Bonjour à toutes et à tous!

Ah, meringue – the sweet, airy, and heavenly confection that has delighted taste buds for centuries. Bien sûr, when we think of meringue, we often associate it with the delicate and delicious French desserts that have made it famous worldwide. But have you ever wondered about the history, typical French recipes, and the importance of using organic eggs in creating these delightful treats? Join me on a journey through the world of meringue!

A Taste of History

Meringue’s story is as captivating as its taste. It originated in the early 17th century, and the French have truly embraced and elevated it to an art form. Many believe that the word “meringue” is derived from the Swiss village of Meiringen, where it was first documented in a recipe. The French then refined it, creating the delicate, melt-in-your-mouth version we adore today.

French Meringue Creations

When you think of French meringue, the first treat that comes to mind is the iconic “Pavlova,” a crisp yet chewy meringue shell filled with luscious whipped cream and fresh fruit. C’est magnifique! But that’s just the beginning. Tarte au Citron Meringuée, a lemon meringue tart, is a zesty and sweet delight that showcases the perfect balance of flavors. And let’s not forget about “Îles Flottantes” – islands of poached meringue floating in a sea of crème anglaise. These classics are beloved across France and beyond.

The Role of Organic Eggs in France

Now, let’s delve into the importance of using organic eggs when cooking in France. In this country of culinary excellence, organic farming practices are revered in this . Organic eggs, produced by hens raised with care, provide whites are more robust and stable, making for meringue that’s a chef’s dream. Plus, knowing that you’re using eggs from happy, well-treated hens adds an extra layer of satisfaction to your culinary creations.

Creating these airy wonders is an art form that has deep roots in French culinary tradition, and it’s no wonder why. With its rich history, delectable recipes, and a commitment to using the finest organic eggs, meringue continues to be a star in the world of desserts. So, whether you’re whipping up a classic Pavlova or trying your hand at a Tarte au Citron Meringuée, embrace the sweet magic of egg whites whipped with sugar – a taste of France that’s truly enchanting. Bien sûr, it’s worth savoring every delicious bite!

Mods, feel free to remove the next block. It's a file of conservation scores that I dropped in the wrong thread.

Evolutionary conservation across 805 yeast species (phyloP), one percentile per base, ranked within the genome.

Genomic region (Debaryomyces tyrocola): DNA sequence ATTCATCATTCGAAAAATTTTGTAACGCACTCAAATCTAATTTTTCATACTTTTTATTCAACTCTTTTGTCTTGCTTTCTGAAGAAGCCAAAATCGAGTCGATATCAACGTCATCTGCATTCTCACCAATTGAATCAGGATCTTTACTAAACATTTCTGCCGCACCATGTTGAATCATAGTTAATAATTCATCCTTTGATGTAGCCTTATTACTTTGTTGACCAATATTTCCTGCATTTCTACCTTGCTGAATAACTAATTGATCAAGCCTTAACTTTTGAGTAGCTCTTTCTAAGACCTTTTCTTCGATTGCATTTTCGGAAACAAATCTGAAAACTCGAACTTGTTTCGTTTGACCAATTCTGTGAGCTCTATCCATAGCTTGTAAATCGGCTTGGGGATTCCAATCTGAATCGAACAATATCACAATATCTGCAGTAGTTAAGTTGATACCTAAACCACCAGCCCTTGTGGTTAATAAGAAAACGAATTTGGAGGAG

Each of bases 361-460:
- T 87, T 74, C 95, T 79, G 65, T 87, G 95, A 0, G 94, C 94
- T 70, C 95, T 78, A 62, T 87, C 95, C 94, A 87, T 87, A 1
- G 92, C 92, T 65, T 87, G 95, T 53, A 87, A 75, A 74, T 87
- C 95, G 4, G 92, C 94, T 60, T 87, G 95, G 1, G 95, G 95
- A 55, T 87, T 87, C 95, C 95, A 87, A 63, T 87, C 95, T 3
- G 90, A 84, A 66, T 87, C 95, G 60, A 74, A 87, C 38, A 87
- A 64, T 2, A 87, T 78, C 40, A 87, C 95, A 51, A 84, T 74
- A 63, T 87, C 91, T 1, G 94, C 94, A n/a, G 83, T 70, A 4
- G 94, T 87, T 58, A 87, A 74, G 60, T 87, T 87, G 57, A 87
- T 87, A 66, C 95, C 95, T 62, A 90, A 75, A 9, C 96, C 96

A bientôt! Et bonne cuisine!

Pavlova au prunes

Meringues are incredibly easy to make, and naturally gluten-free and lactose-free / dairy-free. The real beauty of a pavlova lies in its versatility. You can pair it with any number of fresh fruits, jellies or jams, or a creamy custard. Best of all, the meringue can be made a day ahead – and even stored in your oven overnight!
Prep Time 15 minutes
Cook Time 1 hour 15 minutes
Cooling time 2 hours
Total Time 3 hours 30 minutes
Course Dessert
Cuisine French
Servings 6 people


For the meringue

  • 4 egg whites
  • Pinch salt
  • 1 ¼ cups superfine sugar regular sugar will work in a pinch, although your meringue may be slightly gritty
  • 1 tsp cornstarch
  • 1 tsp white wine vinegar
  • vanilla extract


  • 1 lb fresh fruit use what's in season


The meringue

  • Heat oven to 350℉.
  • Line a baking sheet with parchment paper. Using a 8-inch or 9-inch pan or plate as a template, draw a circle on the paper with a pencil. Flip the paper over so that the drawing is facing down (avoids getting pencil on your meringue).
  • Using an electric mixer, combine the egg whites and salt on a low speed. Gradually increase the speed to high and beat until santiny peaks form.
  • Gradually add the sugar (in a slow stream) until the meringue is very stiff and shiny.
  • Sprinkle in the cornstarch, white wine vinegar, and vanilla. Gently fold with a spatula.
  • Mound the meringue onto the center of the parchment paper. Using an offset spatula or a knife, shape the egg whites into circle. Try to make the top flat (it will hold the fresh fruit after the meringue is cooked). Leave the edges slightly irregular.
  • Place the meringue in the preheated oven and immediately reduce the temperature to 275℉. Bake 1 hour and 15 minutes, keeping a close eye – through the closed oven door – during the last 15 minutes to ensure the meringue doesn't brown. Do not open the oven door while the meringue is baking or cooling.
  • Turn off the oven and allow the meringue to cool for at least two hours. It is completely fine to leave the meringue in the oven overnight if you'd like.


  • Carefully peel the cooled meringue off the parchment paper/ Transfer to a platter or cake stand. Top with fresh fruit, macerated fresh fruit, or a fruit compote. Finish the whole thing off with a nice dollop of whipped cream.